Regular sessions can help people reconnect with themselves, and facilitate a deep state of relaxation through which they can release some of their pain. During massage the breathing slows down, as does the heart rate. This leads to a state of deep relaxation, kind of a pre-sleep state. Once you have received several sessions, your body can become more conditioned to reproduce this state of deep relaxation.

*It is important to note that you should select your massage therapist carefully.

Utilize state licensing websites or national certification web sites to search for a certified therapist in your area. A helpful website is www.NCBTMB.com, where you can locate a Nationally Certified Massage Therapist in your zip code. Once you have identified a therapist, call for an interview. Ask for credentials and extent of experience working with fibromyalgia patients.

Remember, although massage is very beneficial for everyone, it can be a painful experience for a fibromyalgia patient if not properly performed.


Written and posted by permission by:Sharon Muzio, RN, NCBTMB

Sharon lives in Harrisburg, Pa with her family. You can e-mail her at avwc@comcast.net

How much physical activity do adults need?

According to the Centers for Disease Control and Prevention physical activity is anything that gets your body moving.  According to the 2008 Physical Activity Guidelines for Americans, you need to do two types of physical activity each week to improve your health – aerobic and muscle strengthening.  

Adults need at least:

2 hours and 30 minutes (150 minutes) of moderate-intensity aerobic activity (i.e,. brisk walking, riding a bike, water aerobics, doubles tennis) ever week and muscle-strengthening activities on 2 or more days a week that work all major muscle groups (legs, hips, back, abdomen, chest, shoulders, and arms)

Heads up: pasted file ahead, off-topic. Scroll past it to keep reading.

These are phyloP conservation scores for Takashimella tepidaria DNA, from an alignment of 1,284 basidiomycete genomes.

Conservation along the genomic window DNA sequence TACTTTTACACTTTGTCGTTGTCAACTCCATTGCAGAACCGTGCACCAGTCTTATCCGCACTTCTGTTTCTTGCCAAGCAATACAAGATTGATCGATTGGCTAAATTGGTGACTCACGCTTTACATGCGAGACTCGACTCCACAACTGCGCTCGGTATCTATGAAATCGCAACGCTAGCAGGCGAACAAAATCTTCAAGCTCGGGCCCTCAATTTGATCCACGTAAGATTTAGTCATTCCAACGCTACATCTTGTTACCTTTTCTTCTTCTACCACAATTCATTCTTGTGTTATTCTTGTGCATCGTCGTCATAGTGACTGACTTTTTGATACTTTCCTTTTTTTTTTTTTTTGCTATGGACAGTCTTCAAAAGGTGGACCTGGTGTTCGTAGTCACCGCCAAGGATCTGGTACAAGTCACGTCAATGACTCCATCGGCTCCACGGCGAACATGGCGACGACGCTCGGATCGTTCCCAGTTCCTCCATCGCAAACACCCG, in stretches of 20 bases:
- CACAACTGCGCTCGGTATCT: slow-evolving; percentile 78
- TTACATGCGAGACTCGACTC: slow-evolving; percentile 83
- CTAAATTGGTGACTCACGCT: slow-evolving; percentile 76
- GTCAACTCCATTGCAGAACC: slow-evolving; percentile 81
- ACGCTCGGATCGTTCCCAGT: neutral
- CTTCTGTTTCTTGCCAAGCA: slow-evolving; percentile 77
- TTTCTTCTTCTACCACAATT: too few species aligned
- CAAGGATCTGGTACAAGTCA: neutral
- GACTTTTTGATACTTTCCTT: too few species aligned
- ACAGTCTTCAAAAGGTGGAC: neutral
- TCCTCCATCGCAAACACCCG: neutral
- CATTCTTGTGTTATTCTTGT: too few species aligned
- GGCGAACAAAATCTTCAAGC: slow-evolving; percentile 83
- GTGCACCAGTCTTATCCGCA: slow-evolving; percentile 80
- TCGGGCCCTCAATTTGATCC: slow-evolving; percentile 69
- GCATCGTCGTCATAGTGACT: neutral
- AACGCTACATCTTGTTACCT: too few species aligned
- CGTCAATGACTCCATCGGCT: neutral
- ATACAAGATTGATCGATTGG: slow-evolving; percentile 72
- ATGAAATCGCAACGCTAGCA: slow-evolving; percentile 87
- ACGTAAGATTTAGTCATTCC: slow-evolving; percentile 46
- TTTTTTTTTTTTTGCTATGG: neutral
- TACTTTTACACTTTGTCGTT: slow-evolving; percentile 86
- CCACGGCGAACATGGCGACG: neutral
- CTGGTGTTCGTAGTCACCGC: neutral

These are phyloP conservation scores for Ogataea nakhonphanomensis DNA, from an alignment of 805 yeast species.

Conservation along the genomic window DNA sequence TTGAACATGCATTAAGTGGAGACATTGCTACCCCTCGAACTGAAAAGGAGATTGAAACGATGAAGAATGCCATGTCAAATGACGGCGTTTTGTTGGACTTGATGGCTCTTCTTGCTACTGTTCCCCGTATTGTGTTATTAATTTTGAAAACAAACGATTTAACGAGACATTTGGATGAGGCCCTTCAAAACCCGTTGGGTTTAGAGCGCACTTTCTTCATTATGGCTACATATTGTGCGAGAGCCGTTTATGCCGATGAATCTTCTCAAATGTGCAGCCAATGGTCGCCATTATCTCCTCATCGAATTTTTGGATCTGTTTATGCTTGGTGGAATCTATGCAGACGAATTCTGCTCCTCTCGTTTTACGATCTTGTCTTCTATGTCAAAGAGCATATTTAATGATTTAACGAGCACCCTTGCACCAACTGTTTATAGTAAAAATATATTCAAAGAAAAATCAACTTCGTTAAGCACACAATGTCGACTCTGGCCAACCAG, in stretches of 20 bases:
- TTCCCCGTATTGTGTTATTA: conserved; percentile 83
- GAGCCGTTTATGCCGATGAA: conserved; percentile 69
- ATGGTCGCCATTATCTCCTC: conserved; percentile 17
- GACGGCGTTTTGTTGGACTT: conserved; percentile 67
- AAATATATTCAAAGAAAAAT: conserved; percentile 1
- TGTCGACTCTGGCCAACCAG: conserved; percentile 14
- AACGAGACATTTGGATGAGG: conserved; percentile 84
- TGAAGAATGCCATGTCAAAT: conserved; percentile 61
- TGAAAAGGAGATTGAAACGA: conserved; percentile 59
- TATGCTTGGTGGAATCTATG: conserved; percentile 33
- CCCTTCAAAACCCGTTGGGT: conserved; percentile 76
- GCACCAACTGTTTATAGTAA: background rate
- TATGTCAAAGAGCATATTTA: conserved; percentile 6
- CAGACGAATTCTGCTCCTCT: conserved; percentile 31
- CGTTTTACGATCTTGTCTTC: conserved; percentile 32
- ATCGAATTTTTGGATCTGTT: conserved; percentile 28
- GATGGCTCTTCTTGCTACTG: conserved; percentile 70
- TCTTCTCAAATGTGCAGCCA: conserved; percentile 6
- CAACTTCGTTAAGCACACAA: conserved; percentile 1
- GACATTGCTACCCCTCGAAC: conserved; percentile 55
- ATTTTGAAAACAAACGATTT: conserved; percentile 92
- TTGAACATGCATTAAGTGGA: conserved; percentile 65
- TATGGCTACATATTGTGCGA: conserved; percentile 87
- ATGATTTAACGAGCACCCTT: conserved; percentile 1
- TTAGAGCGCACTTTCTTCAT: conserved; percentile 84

OR 1 hour and 15 minutes (75 minutes) of vigorous-intensity aerobic activity (i.e., jogging or running, swimming laps, riding a bike fast, playing singles tennis, basketball) every week and muscle-strengthening activities on 2 or more days a week that work all major muscle groups (legs, hips, back, abdomen, chest, shoulders, and arms)

OR An equivalent mix of moderate- and vigorous-intensity and muscle-strengthening activities on 2 or more days a week that work all major muscle groups (legs, hips, back, abdomen, chest, shoulders, and arms).

Muscle-strengthening activities – what counts?

Lifting weights, working with resistance bands, doing exercises that use your body weight for resistance (i.e. push ups, pull ups), heavy gardening (i.e., digging, shoveling), yoga.

 

Results, Results, Results

I have always had a love-hate relationship with exercise.

And while I know that it is very important for my health, it is more challenging for me, because of my medical condition, and I don’t enjoy it.

I was born with cystic fibrosis, a fatal genetic lung disease that makes breathing very difficult and causes excessive coughing.

My doctors have always told me that exercise will help strengthen my lungs and will literally help extend my life, but every time I’ve tried to work out, I have been unsuccessful.  When my health began to decline a few years ago, I decided that it was time to commit to a work out regimen.

IStacy Motenko working with a medical fitness professional was very excited when I found Lisa because she specializes in working with people with chronic illnesses.  Lisa studied my condition and planned out strategic workouts to ensure that our time together is most effective for my health.  She is patient with me but also pushes me to work harder and do more than I ever thought I could.

After working out with Lisa for only two months, I saw dramatic improvements in my health.  My lungs went from 96% to 104% as shown in my Pulmonary Lung Function Test. My doctor was thrilled to say the least.

I still have a long way to go, but I am already feeling better- I have more energy and feel stronger.  I have finally found an exercise regimen that I can stick to.  I am so grateful to Lisa for devoting her time and energy to helping and teaching me.

I know that our work together will result in a longer and healthier life for me, despite my illness.” -Stacy Motenko, 26, with Cystic Fibrosis